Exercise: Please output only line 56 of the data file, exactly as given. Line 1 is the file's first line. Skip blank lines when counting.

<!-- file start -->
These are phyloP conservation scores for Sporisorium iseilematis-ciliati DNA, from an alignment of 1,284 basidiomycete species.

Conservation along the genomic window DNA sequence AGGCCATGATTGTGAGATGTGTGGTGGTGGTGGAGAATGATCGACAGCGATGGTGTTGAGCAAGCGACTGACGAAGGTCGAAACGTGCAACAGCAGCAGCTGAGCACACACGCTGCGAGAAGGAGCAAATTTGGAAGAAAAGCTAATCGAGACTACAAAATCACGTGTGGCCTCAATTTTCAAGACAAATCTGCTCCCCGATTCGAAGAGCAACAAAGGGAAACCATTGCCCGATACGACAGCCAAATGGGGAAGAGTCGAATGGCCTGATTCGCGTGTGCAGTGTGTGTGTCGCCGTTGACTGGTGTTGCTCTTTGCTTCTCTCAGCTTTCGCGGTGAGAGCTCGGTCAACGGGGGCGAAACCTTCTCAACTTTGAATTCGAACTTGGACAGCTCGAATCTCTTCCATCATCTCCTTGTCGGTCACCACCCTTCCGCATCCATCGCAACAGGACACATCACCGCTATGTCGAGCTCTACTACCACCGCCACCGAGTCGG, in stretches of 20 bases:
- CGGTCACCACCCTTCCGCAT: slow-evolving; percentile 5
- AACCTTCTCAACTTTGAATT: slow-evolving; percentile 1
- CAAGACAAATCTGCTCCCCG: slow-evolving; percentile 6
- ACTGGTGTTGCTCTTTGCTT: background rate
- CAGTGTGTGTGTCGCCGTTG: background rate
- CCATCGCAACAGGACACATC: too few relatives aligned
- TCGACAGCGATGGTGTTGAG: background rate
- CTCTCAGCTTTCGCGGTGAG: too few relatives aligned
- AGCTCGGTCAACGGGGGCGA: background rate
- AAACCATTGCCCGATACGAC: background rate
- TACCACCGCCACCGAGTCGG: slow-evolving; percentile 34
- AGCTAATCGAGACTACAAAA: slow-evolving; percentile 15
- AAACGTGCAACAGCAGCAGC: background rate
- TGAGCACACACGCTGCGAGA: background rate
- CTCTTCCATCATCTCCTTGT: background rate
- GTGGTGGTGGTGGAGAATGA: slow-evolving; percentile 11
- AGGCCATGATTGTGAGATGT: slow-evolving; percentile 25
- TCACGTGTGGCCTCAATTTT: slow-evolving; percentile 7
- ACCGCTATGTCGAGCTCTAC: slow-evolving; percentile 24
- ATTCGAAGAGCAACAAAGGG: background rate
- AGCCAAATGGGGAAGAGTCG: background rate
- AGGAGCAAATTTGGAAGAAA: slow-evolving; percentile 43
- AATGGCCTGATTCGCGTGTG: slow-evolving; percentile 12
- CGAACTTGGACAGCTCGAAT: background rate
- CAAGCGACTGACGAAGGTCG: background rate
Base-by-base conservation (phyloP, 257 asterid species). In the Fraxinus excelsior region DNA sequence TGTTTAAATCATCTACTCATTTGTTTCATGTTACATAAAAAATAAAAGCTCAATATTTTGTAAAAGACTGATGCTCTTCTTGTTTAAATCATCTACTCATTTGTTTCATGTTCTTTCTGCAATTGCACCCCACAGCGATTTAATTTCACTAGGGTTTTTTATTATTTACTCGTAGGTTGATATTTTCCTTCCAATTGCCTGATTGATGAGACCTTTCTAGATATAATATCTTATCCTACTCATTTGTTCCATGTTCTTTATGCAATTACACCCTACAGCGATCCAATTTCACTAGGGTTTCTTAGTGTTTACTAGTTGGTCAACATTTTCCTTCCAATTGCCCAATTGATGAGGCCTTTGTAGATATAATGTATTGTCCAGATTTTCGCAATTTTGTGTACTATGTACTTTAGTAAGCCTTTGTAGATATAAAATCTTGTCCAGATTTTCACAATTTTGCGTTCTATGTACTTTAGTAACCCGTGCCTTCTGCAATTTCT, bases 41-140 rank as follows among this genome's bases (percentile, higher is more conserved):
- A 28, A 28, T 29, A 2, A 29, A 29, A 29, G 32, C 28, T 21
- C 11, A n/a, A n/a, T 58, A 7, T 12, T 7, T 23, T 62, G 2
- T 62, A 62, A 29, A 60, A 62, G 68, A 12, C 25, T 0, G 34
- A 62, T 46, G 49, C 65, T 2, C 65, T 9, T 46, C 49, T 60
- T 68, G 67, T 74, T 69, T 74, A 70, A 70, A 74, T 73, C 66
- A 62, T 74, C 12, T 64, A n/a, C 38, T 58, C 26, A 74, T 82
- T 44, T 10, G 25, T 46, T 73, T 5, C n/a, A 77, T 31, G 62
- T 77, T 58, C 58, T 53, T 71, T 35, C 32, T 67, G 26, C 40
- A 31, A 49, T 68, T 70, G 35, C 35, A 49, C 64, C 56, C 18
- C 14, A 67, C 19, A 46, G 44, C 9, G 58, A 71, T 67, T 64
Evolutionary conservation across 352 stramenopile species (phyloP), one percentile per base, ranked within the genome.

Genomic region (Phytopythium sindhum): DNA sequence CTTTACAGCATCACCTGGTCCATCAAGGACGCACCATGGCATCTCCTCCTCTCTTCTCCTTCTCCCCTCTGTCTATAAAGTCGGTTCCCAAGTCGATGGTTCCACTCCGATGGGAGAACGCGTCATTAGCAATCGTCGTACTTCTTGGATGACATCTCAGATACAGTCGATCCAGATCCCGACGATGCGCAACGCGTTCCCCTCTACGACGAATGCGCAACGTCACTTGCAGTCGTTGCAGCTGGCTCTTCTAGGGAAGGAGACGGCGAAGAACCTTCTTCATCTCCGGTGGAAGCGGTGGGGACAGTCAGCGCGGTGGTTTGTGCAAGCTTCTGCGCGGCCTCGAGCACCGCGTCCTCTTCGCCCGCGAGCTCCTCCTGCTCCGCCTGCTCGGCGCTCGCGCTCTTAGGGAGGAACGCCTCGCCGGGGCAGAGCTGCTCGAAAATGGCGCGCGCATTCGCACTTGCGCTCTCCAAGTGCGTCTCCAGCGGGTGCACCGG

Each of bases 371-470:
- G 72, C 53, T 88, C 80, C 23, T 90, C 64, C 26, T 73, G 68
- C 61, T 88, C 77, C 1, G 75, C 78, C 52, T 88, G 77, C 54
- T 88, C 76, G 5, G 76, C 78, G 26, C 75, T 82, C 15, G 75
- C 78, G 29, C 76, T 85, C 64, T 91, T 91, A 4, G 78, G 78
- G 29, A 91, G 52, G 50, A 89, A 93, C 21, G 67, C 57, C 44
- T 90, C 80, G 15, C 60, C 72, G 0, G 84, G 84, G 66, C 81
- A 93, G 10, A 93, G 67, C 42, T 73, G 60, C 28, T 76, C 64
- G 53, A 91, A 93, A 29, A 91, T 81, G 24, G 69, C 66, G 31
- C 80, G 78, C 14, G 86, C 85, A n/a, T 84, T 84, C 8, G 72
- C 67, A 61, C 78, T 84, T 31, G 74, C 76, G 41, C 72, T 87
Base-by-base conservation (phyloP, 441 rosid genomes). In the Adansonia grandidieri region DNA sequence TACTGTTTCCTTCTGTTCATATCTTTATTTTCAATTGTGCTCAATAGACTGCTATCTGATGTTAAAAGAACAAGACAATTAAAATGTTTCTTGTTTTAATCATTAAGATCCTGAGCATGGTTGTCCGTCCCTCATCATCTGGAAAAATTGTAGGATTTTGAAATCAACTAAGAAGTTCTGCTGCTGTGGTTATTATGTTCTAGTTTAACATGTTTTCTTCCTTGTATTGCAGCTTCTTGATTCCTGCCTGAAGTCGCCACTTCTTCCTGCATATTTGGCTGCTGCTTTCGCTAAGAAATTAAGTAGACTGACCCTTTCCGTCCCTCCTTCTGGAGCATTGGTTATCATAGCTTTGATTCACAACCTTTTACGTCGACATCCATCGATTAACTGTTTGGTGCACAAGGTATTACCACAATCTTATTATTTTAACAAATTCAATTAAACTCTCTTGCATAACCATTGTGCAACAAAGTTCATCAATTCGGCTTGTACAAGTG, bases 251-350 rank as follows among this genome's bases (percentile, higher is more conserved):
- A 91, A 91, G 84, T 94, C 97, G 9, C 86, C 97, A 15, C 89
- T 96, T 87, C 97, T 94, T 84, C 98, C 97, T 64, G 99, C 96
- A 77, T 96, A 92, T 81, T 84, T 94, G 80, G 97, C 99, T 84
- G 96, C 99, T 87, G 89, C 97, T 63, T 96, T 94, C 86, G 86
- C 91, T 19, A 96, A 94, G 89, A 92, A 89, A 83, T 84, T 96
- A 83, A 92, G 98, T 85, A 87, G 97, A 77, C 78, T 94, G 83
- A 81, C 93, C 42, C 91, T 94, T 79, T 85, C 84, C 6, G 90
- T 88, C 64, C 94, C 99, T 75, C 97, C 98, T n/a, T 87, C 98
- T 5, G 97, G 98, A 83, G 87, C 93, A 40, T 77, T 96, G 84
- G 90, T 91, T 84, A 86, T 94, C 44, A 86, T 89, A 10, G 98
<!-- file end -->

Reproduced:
- G 96, C 99, T 87, G 89, C 97, T 63, T 96, T 94, C 86, G 86